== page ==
17. 18. K-based vs The Decimal system (10-based) <ul><li>In general, any K-based number N can be expressed as </li></ul><ul><li>Usually, N k is denoted as </li></ul><ul><ul><li>(A p-1 A p-2 ….A 1 A 0 . A -1 A -2 ….A -q ) k </li></ul></ul><ul><ul><li>A p-1 :Most Significant Digit, MSD </li></ul></ul><ul><ul><li>A -q :Least Significant Digit, LSD </li></ul></ul>
18. 19. Source: 計算機概論 , 王孝熙 著 , 東華書局 .
19. 20. Using octal and hex numbers <ul><li>Computers use binary, but the numbers are too long and confusing for people </li></ul><ul><li>Translation between binary and octal or hex is easy </li></ul><ul><ul><li>One octal digit equals three binary digits </li></ul></ul><ul><ul><li>101101011100101000001011 </li></ul></ul><ul><ul><li>5 5 3 4 5 0 1 3 </li></ul></ul><ul><ul><li>One hexadecimal digit equals four binary digits </li></ul></ul><ul><ul><li>101101011100101000001011 </li></ul></ul><ul><ul><li>B 5 C A 0 B </li></ul></ul>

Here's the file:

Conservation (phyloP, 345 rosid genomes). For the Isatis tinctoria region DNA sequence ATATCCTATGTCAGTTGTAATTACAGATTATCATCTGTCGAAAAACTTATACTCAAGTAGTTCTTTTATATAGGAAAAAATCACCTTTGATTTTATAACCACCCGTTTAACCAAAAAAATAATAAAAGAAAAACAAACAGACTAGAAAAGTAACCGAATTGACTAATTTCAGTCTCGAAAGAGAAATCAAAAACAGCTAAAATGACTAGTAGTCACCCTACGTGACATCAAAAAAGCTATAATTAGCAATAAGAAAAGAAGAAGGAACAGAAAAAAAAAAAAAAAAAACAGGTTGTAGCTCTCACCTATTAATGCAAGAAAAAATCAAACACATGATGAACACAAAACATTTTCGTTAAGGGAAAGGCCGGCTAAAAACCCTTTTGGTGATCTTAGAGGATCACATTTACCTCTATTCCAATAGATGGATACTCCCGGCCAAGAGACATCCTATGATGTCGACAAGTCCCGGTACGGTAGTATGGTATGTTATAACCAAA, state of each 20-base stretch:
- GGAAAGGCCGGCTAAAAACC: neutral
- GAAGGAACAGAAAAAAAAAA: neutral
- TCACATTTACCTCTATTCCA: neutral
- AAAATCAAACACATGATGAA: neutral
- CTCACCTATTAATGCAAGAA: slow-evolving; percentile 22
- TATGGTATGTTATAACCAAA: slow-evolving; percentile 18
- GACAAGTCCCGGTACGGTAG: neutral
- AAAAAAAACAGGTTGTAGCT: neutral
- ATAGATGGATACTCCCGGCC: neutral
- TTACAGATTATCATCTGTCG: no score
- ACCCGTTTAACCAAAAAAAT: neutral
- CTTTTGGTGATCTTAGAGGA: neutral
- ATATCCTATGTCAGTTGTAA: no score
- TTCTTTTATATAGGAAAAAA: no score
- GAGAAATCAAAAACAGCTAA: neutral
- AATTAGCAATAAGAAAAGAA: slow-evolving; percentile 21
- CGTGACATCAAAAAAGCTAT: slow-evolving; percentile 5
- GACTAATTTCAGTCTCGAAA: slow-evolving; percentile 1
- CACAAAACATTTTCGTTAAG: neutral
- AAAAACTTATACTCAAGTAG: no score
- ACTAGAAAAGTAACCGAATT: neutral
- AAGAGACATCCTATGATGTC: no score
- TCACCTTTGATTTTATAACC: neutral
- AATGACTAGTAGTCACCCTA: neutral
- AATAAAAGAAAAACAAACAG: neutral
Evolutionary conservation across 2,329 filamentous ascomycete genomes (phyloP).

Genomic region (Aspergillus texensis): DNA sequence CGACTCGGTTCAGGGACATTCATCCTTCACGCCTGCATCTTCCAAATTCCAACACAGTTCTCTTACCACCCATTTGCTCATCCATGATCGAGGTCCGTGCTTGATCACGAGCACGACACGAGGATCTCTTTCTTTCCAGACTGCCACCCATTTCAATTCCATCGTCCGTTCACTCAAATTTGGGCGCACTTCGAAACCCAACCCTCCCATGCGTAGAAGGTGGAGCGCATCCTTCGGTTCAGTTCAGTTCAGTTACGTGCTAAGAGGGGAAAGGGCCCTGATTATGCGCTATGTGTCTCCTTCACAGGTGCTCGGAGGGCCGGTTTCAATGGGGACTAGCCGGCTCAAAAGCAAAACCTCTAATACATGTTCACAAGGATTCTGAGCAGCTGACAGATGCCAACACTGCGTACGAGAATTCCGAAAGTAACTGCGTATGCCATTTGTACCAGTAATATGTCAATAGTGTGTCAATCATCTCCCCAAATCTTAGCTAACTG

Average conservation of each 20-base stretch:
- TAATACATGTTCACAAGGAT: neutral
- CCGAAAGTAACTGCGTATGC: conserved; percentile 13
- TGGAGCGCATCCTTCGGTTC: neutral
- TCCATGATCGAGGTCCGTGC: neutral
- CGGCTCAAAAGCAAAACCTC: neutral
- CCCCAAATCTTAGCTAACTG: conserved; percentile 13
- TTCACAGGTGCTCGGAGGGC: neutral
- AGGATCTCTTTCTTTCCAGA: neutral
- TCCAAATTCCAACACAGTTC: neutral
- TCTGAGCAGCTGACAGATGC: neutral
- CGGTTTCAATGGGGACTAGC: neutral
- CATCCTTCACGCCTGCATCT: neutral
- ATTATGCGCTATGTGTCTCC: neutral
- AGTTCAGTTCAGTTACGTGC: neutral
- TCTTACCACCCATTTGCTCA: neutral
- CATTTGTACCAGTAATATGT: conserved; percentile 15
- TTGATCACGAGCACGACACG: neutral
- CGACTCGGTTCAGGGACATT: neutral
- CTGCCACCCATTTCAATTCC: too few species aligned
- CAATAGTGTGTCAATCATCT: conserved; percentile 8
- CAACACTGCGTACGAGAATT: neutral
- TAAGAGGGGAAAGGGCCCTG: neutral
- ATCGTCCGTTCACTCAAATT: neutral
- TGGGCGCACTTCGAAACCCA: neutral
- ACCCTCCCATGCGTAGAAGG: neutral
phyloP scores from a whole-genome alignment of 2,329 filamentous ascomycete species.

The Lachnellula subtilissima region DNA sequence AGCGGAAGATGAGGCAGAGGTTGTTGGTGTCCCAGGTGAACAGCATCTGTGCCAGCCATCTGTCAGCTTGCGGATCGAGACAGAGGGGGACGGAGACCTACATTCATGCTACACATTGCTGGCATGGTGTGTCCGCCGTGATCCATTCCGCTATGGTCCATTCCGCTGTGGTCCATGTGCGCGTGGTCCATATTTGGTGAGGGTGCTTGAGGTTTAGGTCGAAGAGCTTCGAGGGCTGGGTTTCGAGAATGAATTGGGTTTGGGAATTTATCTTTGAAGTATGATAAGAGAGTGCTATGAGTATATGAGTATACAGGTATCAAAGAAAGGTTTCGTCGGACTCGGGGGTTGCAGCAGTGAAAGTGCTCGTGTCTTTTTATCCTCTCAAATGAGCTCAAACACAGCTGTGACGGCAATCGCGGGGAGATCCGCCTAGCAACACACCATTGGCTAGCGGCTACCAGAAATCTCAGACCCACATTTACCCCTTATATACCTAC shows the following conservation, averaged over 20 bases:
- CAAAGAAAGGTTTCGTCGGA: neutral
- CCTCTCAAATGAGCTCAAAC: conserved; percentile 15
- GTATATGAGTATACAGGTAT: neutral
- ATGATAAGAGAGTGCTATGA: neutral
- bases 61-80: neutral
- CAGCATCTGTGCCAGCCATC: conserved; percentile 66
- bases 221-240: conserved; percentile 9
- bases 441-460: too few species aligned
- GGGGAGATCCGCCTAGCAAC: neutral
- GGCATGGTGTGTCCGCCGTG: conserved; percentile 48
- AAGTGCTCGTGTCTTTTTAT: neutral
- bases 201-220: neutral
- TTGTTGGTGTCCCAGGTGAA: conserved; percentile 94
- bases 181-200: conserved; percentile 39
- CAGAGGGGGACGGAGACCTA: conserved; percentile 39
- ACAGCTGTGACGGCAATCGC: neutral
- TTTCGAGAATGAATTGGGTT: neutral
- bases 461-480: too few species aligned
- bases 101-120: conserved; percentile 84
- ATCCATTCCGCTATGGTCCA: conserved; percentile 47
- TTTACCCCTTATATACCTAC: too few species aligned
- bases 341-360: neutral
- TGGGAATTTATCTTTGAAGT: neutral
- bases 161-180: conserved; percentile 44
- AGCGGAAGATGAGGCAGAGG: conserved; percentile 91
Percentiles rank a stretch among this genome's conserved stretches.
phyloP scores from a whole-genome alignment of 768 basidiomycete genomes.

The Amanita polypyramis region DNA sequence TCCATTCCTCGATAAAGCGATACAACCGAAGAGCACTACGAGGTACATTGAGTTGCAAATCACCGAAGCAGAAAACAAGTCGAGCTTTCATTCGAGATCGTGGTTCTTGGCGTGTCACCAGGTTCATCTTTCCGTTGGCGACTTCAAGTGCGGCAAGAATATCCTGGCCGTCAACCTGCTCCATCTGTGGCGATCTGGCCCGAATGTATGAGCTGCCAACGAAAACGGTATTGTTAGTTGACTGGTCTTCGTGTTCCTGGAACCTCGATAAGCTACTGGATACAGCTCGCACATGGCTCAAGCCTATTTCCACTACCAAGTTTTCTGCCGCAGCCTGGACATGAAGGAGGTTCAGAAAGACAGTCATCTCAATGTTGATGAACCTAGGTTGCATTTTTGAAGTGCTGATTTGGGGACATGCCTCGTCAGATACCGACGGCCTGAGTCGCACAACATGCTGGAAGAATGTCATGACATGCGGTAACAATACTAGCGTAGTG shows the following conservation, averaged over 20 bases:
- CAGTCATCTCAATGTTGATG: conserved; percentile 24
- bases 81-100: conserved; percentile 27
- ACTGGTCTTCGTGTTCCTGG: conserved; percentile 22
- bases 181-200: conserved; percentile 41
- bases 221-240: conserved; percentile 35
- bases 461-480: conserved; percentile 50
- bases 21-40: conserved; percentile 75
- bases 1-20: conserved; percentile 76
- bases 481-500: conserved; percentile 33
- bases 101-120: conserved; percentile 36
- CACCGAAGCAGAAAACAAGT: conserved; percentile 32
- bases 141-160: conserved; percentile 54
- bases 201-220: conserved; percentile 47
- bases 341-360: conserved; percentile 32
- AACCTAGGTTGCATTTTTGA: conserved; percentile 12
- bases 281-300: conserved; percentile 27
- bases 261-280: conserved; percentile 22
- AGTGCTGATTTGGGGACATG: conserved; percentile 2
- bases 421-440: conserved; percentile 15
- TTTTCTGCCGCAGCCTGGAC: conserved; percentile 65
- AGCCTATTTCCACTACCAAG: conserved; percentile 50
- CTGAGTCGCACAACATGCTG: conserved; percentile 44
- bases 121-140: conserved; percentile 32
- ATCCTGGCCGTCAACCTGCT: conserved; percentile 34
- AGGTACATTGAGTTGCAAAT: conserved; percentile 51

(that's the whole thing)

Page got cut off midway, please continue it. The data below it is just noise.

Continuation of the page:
20. 21. Source: 計算機概論 , 王孝熙 著 , 東華書局 .
21. 22. Source: 計算機概論 , 王孝熙 著 , 東華書局 .
22. 23. Source: 計算機概論 , 王孝熙 著 , 東華書局 .
23. 24. Source: 計算機概論 , 王孝熙 著 , 東華書局 .
24. 25. Source: 計算機概論 , 王孝熙 著 , 東華書局 .
25. 26. Source: 計算機概論 , 王孝熙 著 , 東華書局 .
26. 27. The binary number system <ul><li>In modem computers, the binary number system is easier to be implemented. </li></ul><ul><li>Currently, they are implemented in silicon chips (VLSI) </li></ul><ul><ul><li>Circuits for computation </li></ul></ul>01111 00011 10010 15 3 + 10 + 2 18
27. 28. The binary number system <ul><li>The binary (base 2 or 2-based) number system uses two “binary digits, ” (abbreviation: bits) -- 0 and 1 </li></ul><ul><li>A bit is a single two-valued quantity: yes or no, true or false, on or off, high or low, good or bad </li></ul><ul><li>One bit can distinguish between two cases: T, F (True/False; Yes/No) </li></ul><ul><li>Two bits can distinguish between four cases: TT, TF, FT, FF </li></ul><ul><li>Three bits can distinguish between eight cases: TTT, TTF, TFT, TFF, FTT, FTF, FFT, FFF </li></ul><ul><li>In general, n bits can distinguish between 2 n cases </li></ul><ul><li>A byte is 8 bits, therefore 2 8 = 256 cases </li></ul>